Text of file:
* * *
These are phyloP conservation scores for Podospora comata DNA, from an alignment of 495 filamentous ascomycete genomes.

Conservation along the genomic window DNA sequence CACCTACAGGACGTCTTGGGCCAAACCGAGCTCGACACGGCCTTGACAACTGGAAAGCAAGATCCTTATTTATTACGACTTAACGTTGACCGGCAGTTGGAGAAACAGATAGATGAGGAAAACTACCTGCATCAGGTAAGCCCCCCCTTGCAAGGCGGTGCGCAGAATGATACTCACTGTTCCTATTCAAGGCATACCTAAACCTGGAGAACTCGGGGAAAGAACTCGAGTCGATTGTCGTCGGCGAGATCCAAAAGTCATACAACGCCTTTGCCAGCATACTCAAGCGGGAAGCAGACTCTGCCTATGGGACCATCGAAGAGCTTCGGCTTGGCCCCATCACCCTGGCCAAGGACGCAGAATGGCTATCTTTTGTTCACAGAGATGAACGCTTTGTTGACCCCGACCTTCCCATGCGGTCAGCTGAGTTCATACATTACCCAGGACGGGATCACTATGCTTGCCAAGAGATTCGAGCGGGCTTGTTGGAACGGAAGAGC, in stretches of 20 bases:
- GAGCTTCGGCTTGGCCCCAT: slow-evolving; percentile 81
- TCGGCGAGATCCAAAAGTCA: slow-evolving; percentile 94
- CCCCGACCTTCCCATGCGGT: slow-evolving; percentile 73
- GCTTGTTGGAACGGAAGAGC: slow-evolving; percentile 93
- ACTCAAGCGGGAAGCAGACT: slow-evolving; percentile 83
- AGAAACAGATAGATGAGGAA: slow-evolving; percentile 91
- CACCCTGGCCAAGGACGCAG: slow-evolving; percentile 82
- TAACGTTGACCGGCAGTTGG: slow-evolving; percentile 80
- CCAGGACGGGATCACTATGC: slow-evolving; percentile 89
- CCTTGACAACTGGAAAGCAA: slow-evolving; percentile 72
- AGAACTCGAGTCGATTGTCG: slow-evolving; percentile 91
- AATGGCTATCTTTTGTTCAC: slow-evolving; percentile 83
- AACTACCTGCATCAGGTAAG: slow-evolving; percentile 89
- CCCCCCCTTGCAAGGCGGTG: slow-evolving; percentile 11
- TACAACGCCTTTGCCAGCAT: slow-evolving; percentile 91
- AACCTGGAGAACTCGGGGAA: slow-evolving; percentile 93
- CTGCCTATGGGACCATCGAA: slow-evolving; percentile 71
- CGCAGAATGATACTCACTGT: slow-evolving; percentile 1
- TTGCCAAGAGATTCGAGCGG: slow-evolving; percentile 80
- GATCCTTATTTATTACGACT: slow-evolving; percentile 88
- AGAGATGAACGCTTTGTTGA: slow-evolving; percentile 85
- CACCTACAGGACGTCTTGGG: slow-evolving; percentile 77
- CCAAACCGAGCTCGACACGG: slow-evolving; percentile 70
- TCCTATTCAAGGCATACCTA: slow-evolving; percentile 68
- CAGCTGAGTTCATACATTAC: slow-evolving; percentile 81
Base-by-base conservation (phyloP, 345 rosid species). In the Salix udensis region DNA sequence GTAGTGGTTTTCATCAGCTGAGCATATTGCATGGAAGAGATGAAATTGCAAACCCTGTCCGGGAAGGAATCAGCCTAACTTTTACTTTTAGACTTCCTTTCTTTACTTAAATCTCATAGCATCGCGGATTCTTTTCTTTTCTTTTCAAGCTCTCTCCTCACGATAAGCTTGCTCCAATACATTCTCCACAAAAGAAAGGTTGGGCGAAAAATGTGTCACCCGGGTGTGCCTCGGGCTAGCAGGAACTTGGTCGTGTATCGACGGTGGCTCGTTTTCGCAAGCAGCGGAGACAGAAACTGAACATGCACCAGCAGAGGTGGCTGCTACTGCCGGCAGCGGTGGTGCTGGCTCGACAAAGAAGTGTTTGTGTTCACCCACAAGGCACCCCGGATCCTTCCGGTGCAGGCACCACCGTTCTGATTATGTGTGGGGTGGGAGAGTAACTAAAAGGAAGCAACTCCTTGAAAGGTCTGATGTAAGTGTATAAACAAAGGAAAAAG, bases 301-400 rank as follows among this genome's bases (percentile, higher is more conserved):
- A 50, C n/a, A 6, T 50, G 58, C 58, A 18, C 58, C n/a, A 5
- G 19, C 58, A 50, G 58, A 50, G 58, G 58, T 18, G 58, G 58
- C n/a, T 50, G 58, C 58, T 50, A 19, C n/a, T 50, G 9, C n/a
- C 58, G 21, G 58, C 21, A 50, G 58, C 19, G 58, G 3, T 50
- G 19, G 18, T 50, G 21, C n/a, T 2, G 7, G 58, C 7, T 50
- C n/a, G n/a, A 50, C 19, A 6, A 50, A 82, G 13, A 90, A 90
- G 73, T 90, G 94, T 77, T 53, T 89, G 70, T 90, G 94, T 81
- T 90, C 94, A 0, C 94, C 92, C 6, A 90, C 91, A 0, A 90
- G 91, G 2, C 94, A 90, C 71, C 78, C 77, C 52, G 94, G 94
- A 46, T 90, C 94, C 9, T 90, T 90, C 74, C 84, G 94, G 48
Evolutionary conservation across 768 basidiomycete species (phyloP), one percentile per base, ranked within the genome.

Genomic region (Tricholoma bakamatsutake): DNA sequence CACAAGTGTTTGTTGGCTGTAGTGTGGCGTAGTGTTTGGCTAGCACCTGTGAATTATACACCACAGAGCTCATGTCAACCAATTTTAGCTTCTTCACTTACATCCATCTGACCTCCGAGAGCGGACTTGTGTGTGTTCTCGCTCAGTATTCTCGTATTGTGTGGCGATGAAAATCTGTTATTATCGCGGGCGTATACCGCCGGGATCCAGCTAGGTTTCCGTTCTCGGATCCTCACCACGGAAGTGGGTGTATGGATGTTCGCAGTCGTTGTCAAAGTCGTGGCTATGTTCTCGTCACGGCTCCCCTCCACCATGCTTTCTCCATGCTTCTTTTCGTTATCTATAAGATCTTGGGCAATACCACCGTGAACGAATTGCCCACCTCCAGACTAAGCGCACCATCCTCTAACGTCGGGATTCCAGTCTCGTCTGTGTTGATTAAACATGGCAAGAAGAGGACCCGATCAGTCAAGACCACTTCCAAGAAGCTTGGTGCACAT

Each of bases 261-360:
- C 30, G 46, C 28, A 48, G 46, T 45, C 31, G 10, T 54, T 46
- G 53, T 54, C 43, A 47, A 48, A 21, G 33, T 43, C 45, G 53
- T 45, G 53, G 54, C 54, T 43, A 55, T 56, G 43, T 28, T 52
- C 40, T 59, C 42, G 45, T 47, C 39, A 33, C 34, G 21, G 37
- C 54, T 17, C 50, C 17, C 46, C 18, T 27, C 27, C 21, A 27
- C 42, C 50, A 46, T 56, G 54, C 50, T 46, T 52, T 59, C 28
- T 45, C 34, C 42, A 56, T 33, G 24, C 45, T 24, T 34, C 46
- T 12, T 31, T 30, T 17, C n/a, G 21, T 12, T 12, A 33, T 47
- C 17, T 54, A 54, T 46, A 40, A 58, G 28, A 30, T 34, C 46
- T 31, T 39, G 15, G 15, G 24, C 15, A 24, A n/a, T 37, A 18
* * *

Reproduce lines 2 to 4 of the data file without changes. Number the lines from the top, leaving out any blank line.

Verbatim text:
Conservation along the genomic window DNA sequence CACCTACAGGACGTCTTGGGCCAAACCGAGCTCGACACGGCCTTGACAACTGGAAAGCAAGATCCTTATTTATTACGACTTAACGTTGACCGGCAGTTGGAGAAACAGATAGATGAGGAAAACTACCTGCATCAGGTAAGCCCCCCCTTGCAAGGCGGTGCGCAGAATGATACTCACTGTTCCTATTCAAGGCATACCTAAACCTGGAGAACTCGGGGAAAGAACTCGAGTCGATTGTCGTCGGCGAGATCCAAAAGTCATACAACGCCTTTGCCAGCATACTCAAGCGGGAAGCAGACTCTGCCTATGGGACCATCGAAGAGCTTCGGCTTGGCCCCATCACCCTGGCCAAGGACGCAGAATGGCTATCTTTTGTTCACAGAGATGAACGCTTTGTTGACCCCGACCTTCCCATGCGGTCAGCTGAGTTCATACATTACCCAGGACGGGATCACTATGCTTGCCAAGAGATTCGAGCGGGCTTGTTGGAACGGAAGAGC, in stretches of 20 bases:
- GAGCTTCGGCTTGGCCCCAT: slow-evolving; percentile 81
- TCGGCGAGATCCAAAAGTCA: slow-evolving; percentile 94